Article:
Why visit Bosnia-Herzegovina

{module Subscribe to my blog}I have been battling to get this blog written as I have not been certain of the angle from which to write it. After a lot of thought I have decided to give a bit of a history lesson of the area first so that you may understand why we were so glad that we did visit these Eastern European countries.

When we booked our tour to Bosnia-Herzegovina (B-H), Croatia and Slovenia many people were surprised and, in fact, some were nervous as there had been such an awful war and genocide in the1990s. This is not the first time we have travelled that people have been concerned for our welfare. In 2000 we went to Zimbabwe, Zambia and Botswana and this was the start of the deterioration of Zimbabwe. The concern was that we might have problems with police or civil servants. Living in South Africa we could be hijacked at our front gate so our feeling is that we could either dig our heads in the sand and pretend that all is well everywhere or go and see places. We have chosen the latter and had many wonderful experiences.

The Balkans, as the group of Eastern European states are known, have had a tumultuous history. In fact, the former Federation of Yugoslavia has had 3 different formations until 2006 when the last of the countries became independent. Sadly, wars continued in some of these countries as leaders fought for power. By the time we decided to visit the area all of the countries were free and in fact some are now part of the European Union (EU). Although B-H is not an EU country, we could use a Schengen Visa to enter as we would be there less than 7 days, but as mentioned in my previous blog,I missed that we had to enter from a Schengen country and we had made the connection for Sarajevo through Istanbul.

Balkans regions map

From 1990 –1995 there was a major war with awful genocide in B-H, Serbia, Montenegro, Croatia & Kosovo. This war was hard fought with international armies assisting different sides. The genocide or ethnic cleansing was religiously motivated started by Serbia and Montenegro determined to eliminate the Bosnian Muslims known as Bosniaks and Bosnian Croats. There was retaliation from the ethnic Serbs and Croats. Thousands fled their homes becoming refugees until it was safe to return after 1995. Over 100 000 lost their lives, 80% of whom were Muslim, making it the worst Holocaust since WW2.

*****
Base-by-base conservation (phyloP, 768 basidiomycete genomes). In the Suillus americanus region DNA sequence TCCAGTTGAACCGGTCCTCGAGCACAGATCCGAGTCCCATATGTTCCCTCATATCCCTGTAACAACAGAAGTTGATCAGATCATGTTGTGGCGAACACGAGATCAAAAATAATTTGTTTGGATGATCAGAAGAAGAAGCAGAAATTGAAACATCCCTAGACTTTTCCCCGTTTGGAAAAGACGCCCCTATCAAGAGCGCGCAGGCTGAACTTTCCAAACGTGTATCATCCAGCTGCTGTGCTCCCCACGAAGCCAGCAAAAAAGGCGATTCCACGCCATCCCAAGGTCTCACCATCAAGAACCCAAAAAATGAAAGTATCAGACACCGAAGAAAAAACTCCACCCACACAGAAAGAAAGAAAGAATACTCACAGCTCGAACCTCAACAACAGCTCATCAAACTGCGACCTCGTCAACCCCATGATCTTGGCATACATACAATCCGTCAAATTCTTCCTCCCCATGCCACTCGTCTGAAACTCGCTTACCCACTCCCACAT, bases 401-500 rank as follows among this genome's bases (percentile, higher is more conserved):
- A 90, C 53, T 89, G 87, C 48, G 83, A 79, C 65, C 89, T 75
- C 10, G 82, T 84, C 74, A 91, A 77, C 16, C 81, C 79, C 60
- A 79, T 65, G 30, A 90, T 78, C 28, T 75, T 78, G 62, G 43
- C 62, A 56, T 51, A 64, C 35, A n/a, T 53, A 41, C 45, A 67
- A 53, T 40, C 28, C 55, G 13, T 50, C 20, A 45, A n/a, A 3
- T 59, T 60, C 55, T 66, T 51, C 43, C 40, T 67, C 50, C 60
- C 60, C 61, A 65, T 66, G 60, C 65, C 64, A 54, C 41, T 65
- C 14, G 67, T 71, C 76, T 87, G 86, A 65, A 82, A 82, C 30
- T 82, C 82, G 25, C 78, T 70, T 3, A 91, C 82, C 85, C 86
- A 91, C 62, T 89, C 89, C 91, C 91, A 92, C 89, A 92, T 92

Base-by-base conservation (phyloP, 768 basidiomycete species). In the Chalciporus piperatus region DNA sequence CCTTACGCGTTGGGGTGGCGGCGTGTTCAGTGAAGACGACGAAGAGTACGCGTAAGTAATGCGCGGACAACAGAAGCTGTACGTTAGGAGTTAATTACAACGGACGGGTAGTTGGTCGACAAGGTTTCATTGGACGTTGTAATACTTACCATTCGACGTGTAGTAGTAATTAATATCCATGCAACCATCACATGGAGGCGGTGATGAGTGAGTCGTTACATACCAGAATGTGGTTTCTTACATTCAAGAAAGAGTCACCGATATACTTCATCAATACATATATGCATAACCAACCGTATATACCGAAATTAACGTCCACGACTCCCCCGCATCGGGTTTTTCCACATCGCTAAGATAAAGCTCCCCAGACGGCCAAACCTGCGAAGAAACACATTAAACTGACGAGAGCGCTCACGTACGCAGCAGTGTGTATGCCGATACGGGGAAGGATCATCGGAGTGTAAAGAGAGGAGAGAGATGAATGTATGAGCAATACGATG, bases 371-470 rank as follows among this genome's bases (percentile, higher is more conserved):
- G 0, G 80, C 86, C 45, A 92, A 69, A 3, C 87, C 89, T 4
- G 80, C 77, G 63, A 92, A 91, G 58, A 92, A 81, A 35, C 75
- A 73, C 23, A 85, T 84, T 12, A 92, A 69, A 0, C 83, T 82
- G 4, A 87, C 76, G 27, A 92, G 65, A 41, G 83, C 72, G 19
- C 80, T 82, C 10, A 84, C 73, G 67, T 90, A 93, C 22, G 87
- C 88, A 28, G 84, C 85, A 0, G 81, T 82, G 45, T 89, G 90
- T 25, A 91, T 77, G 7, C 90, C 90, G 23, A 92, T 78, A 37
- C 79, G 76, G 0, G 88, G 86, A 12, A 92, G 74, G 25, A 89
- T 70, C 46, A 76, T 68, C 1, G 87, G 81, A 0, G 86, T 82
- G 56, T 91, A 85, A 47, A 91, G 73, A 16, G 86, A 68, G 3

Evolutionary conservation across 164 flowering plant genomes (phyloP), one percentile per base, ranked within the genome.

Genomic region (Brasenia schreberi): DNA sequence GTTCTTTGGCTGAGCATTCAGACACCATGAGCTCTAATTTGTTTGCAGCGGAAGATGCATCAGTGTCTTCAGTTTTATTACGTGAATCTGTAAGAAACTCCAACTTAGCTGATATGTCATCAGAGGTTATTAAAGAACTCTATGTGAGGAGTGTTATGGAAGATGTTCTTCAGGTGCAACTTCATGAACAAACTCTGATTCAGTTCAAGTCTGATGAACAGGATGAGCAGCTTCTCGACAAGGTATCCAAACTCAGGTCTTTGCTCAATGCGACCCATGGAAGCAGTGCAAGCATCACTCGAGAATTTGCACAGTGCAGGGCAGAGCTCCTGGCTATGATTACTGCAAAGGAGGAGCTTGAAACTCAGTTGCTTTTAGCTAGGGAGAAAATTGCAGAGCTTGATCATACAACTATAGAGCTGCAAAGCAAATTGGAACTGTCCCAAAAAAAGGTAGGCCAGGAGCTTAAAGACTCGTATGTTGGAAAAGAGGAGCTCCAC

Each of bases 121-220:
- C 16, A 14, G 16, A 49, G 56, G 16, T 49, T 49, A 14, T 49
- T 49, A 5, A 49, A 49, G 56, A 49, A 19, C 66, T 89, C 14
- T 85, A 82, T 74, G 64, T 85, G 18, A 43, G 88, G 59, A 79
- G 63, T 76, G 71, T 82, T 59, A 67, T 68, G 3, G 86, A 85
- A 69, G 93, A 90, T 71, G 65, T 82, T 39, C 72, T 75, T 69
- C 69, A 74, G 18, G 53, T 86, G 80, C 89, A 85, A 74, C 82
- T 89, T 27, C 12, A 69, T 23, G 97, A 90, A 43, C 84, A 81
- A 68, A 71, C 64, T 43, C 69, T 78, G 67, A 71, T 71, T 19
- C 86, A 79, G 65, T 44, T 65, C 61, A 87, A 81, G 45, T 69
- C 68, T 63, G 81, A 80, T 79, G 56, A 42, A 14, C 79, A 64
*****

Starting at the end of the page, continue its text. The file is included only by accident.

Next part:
There are 3 main religious groups in B-H each dominant in a part of the country. Muslims in the north, Orthodox Christians in the centre of the country and Roman Catholics in the South. In the Peace Treaty it was agreed that each religious group would be represented in every Council, Parliament and even the President. That means that there are 3 Presidents elected every 3 years and each gets to be the President for a year. This is how each Council or Parliament also works.

Our tour guide for Sarajevo told us that she thinks that this is a very tenuous situation which she believes probably will not last. While we were there all seemed peaceful and people were working together peacefully but there were still many marks of the war which I shall write more of this when I describe our 3 days in Bosnia-Herzegovina. I hope that this background will help understand and appreciate what we were able to see.

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About Me

I was born into the early part of the Baby Boomer generation, the 3rd of what came to be a family of 6 daughters. Although both our parents, who are now deceased, had been raised in rural Natal (now KwaZulu-Natal) and the 2 eldest daughters were born in a country town, the other 4 of us were all born at home in Durban. Read More

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